Living crèches date back to medieval France when liturgical dramas, mysteries and plays were performed originally in
churches and later just outside in the church porch or church square. The first church crèches appeared in the XVth
century in Italy and in the XVIth century in France. Their mannered and stilted form replaced the theatrical style of
The introduction of printing brought about a revolution in European culture, with books making the Bible and Christmas carols more accessible.
Christmas carols are the most widespread feature of the popular celebration of the Nativity. From the XVIth century, they could be found in every province. Because they were not part of the Latin liturgy, they were first published in regional languages and were circulated by peddlers. Many Christmas editions of the Bible are to be found in the literature of peddlers of the XVIIth to the XIXth centuries. Peddlers also sold engravings depicting the Nativity as well as broadsheets of carols.
Christmas, the first in a cycle of twelve days, set the tone for the celebrations to come. The cycle of festivities started
with Christmas and ended with Epiphany.
In Canada, family, friends and neighbours welcomed one another after the evening meal to sing, tell stories, dance and have plenty of fun to the happy strains of tunes played by violinists, accordionists, guitarists and others. These family festivities not only marked the birth of the Saviour, but also signalled the end of the long period of abstinence and penitence which the Church imposed during Advent.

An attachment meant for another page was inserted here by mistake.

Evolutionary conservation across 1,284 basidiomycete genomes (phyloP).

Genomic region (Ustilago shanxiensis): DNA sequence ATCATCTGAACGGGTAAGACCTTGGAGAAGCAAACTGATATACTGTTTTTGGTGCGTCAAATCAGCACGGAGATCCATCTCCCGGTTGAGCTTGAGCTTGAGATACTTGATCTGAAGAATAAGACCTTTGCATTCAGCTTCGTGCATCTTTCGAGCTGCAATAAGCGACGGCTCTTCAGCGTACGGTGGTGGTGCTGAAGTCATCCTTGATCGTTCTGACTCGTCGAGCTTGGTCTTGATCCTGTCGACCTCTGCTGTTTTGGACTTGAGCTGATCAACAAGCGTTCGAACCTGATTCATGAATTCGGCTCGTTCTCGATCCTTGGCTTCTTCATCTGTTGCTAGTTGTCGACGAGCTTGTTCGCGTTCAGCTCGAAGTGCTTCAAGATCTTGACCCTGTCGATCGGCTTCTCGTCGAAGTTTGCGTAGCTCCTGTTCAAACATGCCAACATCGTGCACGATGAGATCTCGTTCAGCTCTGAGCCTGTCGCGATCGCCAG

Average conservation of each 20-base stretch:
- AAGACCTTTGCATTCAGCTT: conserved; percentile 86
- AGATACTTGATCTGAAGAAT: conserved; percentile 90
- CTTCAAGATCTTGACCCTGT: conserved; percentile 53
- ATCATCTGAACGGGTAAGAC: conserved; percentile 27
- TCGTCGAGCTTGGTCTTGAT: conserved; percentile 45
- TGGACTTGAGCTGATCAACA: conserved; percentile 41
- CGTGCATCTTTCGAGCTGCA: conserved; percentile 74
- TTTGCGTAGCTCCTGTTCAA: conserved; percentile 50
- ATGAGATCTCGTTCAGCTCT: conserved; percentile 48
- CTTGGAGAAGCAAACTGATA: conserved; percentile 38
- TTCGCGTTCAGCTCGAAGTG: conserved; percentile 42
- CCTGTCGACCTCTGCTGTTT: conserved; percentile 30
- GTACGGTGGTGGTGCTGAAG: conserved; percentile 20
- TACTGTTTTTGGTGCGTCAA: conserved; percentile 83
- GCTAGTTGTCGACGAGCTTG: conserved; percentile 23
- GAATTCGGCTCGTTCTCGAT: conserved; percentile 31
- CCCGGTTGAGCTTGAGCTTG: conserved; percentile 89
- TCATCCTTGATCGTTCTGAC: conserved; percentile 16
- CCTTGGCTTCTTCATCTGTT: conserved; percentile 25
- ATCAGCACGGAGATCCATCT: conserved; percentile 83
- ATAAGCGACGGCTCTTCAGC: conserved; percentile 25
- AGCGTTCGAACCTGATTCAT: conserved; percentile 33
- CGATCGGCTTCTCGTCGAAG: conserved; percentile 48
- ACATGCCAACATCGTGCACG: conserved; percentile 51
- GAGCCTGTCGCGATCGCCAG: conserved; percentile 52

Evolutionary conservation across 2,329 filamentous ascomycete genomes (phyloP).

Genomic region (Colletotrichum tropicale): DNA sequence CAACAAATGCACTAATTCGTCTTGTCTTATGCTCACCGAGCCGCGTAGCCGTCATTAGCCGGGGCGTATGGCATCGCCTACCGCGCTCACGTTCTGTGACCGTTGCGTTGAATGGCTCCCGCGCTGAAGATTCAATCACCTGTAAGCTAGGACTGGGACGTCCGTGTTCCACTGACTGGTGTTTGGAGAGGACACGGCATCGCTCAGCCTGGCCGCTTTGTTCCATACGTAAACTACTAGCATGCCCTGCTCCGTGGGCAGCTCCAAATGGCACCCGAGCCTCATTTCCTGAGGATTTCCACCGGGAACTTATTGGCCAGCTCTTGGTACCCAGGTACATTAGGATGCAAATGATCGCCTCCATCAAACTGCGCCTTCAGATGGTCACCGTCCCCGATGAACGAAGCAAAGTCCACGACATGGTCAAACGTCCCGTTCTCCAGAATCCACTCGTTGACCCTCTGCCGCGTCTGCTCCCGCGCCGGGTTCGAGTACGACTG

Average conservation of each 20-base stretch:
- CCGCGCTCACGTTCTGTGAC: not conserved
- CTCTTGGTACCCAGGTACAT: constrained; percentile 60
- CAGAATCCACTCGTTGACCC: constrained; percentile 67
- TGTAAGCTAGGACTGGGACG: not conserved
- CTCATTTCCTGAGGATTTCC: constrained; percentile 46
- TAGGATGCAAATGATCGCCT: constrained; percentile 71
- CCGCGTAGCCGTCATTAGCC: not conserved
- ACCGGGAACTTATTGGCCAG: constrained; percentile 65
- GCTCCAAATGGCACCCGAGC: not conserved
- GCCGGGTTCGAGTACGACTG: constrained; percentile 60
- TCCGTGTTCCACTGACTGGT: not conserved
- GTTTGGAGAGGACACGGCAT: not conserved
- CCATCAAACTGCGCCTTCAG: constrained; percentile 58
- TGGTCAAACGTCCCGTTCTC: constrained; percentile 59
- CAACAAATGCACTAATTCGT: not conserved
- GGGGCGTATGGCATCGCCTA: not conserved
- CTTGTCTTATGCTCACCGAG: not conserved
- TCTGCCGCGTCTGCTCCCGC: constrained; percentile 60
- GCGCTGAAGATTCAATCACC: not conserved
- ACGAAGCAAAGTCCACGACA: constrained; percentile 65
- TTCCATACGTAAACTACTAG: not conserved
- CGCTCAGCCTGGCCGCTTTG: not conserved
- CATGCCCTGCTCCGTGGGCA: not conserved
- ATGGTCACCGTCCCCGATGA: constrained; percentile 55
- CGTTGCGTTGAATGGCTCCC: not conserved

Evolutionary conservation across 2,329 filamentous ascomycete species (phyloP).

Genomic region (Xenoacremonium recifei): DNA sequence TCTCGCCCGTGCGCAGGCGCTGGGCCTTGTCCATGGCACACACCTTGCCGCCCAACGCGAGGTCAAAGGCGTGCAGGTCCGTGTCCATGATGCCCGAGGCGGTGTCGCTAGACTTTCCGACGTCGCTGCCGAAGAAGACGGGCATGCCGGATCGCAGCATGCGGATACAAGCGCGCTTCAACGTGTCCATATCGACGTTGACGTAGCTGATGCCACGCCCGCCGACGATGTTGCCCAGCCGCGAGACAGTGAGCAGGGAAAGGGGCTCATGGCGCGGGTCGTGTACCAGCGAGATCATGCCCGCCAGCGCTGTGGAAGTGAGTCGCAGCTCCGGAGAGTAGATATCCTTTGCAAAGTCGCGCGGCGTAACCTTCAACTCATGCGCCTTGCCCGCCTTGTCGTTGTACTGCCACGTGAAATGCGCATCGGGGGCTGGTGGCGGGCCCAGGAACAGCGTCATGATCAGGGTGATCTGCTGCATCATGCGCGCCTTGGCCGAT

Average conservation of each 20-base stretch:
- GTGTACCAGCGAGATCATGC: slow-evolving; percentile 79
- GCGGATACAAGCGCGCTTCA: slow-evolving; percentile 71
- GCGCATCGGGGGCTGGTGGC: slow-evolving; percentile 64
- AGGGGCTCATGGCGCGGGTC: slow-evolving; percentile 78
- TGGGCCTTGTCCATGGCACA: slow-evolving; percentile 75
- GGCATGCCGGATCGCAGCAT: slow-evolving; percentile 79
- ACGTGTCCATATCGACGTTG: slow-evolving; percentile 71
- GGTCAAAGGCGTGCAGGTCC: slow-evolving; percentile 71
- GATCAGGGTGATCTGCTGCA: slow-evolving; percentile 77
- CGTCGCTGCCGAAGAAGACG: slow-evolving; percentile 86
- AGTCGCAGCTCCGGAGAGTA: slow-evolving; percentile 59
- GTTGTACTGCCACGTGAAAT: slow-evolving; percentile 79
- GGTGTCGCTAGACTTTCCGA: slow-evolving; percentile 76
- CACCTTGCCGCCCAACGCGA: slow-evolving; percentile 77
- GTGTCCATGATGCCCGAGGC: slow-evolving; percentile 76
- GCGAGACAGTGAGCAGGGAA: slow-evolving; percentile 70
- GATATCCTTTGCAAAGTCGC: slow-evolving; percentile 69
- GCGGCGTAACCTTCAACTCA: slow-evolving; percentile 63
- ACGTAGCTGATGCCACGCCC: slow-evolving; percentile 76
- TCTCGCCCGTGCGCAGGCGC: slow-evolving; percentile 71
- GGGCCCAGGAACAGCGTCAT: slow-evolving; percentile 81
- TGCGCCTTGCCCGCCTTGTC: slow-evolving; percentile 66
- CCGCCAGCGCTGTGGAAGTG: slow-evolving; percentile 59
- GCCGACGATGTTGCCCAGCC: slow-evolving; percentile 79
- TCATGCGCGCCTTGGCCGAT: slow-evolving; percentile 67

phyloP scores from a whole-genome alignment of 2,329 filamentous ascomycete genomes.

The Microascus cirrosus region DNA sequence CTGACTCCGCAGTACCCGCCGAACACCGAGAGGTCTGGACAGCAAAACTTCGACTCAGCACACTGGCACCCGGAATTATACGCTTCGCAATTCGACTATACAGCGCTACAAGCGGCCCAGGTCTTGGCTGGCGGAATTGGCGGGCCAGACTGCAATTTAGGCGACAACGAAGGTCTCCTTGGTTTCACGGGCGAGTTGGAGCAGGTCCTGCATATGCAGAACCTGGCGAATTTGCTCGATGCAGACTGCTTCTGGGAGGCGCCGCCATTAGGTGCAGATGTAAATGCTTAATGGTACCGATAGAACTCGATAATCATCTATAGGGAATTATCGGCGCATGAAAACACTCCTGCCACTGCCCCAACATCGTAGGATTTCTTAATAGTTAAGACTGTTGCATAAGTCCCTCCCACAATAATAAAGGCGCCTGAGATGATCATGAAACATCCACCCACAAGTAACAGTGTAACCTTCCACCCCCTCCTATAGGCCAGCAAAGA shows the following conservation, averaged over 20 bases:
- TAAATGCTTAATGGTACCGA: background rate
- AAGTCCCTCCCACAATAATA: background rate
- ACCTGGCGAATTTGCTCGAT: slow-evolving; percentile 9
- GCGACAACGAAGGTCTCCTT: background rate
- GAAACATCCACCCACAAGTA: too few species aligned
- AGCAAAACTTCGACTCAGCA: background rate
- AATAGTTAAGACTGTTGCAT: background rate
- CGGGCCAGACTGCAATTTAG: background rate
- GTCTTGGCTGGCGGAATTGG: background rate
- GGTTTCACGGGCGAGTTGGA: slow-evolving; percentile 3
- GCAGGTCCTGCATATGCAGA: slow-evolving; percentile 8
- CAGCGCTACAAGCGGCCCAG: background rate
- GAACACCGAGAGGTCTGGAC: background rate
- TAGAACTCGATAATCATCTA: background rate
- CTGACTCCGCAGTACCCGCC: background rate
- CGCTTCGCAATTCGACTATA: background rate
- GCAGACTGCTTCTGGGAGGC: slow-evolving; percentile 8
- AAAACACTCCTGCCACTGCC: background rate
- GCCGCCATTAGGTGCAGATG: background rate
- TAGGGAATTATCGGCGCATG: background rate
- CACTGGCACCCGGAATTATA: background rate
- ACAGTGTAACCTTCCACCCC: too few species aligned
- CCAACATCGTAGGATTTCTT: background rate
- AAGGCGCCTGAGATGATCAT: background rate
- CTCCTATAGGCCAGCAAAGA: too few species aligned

French missionaries and colonists brought the celebration of the Nativity to New France. It is to these first arrivals,
therefore, that Amerindians and Francophones owe the tradition of Midnight Mass with its carols or old "noels", some
of which date back to the Middle Ages.
For Anglophones, whether Protestant or Catholic, the celebration of this religious festival was already part of their habits and customs when they arrived in this country in the XVIIIth century.